Typical fission reactor neutron flux is 1E12/second. Let us say because of the lower energy per reaction a D-D reactor would have 50X that flux.
So that is 20,000 seconds at full power with natural boron. Say 4 1/2 hours. If we go to B11 superconductors assume a 1,000 time improvement. That is 4,500 hours. Say 6 months roughly. So we need a B10 shield that can reduce the neutron flux at the coils by a factor of 10. Giving a life of 5 to 7 years continuous operation.
Since MgB is cheap, replacing the coils every 5 to 10 years should not be a big burden. In addition preconditioned coils capable of sustaining 30 T might get a premium.
Update: 07 Feb 008 0414z
I think it is worthwhile to look at the B10 thickness required to absorb 1/10th of the incident thermal neutrons. I calculated it and came up with .005 cm. That is right 5 thousandths of a cm. To slow the neutrons from an average of 2 MeV to .025 eV (thermal energy) requires a thickness of water of about 2 1/4 inches (5.7 cm). About what I would expect to need on the basis of heat transfer and pumping considerations alone. It might be possible to include that B10 thickness (or even 3X that) in the construction of the 300K coolant channel. Just deposit it on the interior since there is no heat transfer consideration (except pumping losses from wall roughness) involved.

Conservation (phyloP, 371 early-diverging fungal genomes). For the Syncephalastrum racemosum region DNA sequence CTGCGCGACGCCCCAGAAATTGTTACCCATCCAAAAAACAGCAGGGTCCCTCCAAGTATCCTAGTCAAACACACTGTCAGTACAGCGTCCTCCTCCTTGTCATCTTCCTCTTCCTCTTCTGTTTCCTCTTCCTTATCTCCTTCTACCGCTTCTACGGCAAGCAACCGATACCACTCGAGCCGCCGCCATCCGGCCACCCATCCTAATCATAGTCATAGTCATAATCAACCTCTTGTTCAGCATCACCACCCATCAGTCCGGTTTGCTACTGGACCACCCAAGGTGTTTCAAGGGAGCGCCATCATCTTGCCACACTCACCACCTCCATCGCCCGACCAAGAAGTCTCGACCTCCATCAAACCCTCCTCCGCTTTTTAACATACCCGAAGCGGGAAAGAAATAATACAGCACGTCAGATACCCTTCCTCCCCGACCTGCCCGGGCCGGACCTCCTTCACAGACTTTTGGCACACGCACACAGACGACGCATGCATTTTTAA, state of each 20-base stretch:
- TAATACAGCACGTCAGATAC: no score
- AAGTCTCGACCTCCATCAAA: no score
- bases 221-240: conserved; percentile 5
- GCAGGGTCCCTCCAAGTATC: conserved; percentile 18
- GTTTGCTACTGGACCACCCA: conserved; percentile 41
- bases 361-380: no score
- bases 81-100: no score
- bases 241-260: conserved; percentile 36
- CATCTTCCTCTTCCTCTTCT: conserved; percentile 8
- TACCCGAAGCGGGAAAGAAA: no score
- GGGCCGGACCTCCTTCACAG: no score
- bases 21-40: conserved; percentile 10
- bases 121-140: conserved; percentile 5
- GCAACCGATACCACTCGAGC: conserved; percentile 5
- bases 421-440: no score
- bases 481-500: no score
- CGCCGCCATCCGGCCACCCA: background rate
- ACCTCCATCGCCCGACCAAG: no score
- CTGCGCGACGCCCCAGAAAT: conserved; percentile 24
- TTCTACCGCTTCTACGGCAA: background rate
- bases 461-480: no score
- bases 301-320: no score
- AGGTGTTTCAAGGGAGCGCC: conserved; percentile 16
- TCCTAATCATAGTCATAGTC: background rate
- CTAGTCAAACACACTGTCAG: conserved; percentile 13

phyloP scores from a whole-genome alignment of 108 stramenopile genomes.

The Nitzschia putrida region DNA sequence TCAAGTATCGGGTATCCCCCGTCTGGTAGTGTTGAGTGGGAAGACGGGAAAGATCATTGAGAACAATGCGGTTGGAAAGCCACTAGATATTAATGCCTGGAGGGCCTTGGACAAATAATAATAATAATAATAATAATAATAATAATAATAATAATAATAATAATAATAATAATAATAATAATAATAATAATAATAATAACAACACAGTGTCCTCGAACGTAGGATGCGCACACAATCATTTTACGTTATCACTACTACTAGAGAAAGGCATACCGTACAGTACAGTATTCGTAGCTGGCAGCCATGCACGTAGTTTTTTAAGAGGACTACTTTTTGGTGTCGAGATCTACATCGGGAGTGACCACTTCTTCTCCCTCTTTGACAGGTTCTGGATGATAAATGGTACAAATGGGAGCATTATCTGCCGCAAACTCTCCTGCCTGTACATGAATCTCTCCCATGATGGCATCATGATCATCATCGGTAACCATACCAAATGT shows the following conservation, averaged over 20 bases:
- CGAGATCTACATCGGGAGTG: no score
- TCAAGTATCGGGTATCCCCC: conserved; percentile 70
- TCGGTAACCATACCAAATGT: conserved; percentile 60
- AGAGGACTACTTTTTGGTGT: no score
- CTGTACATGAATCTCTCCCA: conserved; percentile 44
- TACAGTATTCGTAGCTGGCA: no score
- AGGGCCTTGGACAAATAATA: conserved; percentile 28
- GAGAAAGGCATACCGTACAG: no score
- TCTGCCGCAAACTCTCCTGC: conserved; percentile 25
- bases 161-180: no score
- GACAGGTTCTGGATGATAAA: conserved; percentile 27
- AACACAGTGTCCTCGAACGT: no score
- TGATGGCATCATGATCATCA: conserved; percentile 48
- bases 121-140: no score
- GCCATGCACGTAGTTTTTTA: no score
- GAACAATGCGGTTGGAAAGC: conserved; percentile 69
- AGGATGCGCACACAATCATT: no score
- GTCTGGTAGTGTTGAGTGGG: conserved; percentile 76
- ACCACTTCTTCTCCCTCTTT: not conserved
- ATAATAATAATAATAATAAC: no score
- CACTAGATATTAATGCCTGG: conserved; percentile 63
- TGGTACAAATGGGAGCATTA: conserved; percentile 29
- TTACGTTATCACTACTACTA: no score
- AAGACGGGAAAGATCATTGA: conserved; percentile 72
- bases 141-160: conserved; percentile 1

At a flux of 1E12 neutrons a second per sq cm., 1 sq cm will have a total flux of 3.16E20 in 10 years. To handle that number of disintegrations would require a thickness of .003 cm. Not too tough. Since the actual density required could be cut in half without seriously affecting the required volume of absorber, it might work out to fill an extra layer with boron powder. That way any break up of "structure" from radiation damage would have little effect on the absorbing properties compared to initial conditions. A layer .1 cm thick could be adequate if you recompressed it from time to time. Certainly a cm or two would be overkill.
I forgot that a D-D reactor with the same thermal power out as a fission nuke will produce about 50X as many neutrons. The 1E12 factor is based on a fission nuke. Still not a show stopper.
I have a show stopper. Each neutron absorbed produces 2.8 MeV. In a D-D reactor there is no way to carry the heat away without adding more water layers. At best a very thin layer might buy us some operational time for a test reactor. The advantage may go to using a B11 superconductor even with its lower Tc. That still only gets us months of operation. Probably good enough for experimental work.
BTW the neutron flux in a D-D reactor with a coil radius of 2 m at the coil radius is on the order of 3E14 neutrons a second at 100 MW fusion output.
With an intermediate layer filled with borated water to absorb 99% of the neutron energy, or 99.9%, you might get the flux down to where powdered boron could handle the rest. Great idea. At 9.3 g/l that is 9.3E-4 g/cc. Compared to 2 g/cc that would require about 10 cm - vs .005 cm for a factor of 10 reduction. Not going to work. So it still looks like MgB11 superconductors with B11 at 4 nines or better. That still only buys you a total of 1,000 hours - probably enough for initial experimental work at 100 MW.
If you could maintain a slurry of boron particles and still keep the whole contraption cool - it might work.
The trouble is that it almost doubles the neutron thermal load (1.75X). The neutrons lose 3.65 MeV thermalizing and then the B10 adds a 2.8MeV alpha. Which increases the total heat load by about 40% in what was already a marginal situation.